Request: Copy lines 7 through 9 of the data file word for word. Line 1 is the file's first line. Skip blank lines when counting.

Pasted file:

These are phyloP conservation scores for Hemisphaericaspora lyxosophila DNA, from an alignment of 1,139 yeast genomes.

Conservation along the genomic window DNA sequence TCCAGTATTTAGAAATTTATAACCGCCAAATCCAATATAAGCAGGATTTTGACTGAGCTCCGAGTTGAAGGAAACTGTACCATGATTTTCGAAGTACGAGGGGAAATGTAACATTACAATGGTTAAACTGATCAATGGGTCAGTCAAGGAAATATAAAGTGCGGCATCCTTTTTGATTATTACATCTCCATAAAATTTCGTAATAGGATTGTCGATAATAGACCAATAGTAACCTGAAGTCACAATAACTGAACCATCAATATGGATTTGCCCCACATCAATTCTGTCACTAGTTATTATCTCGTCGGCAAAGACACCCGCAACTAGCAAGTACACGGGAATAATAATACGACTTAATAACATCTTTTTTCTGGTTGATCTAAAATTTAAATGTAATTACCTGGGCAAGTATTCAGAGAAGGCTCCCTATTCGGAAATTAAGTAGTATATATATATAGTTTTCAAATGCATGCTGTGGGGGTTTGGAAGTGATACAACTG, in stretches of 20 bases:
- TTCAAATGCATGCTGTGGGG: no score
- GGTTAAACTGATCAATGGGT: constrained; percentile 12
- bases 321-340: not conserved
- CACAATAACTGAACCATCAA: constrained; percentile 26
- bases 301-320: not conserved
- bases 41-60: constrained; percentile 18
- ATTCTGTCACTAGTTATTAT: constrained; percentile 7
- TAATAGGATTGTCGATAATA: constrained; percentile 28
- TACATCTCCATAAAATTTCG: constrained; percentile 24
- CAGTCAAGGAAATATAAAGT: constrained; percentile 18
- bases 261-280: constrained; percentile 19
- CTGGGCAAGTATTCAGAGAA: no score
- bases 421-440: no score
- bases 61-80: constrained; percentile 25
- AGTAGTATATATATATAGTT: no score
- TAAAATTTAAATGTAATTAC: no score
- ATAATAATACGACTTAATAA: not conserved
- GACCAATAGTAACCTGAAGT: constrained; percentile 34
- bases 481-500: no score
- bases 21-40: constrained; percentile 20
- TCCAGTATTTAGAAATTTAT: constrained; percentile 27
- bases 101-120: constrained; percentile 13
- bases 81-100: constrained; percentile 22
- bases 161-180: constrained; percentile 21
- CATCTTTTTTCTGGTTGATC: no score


- bases 301-320: not conserved
- bases 41-60: constrained; percentile 18
- ATTCTGTCACTAGTTATTAT: constrained; percentile 7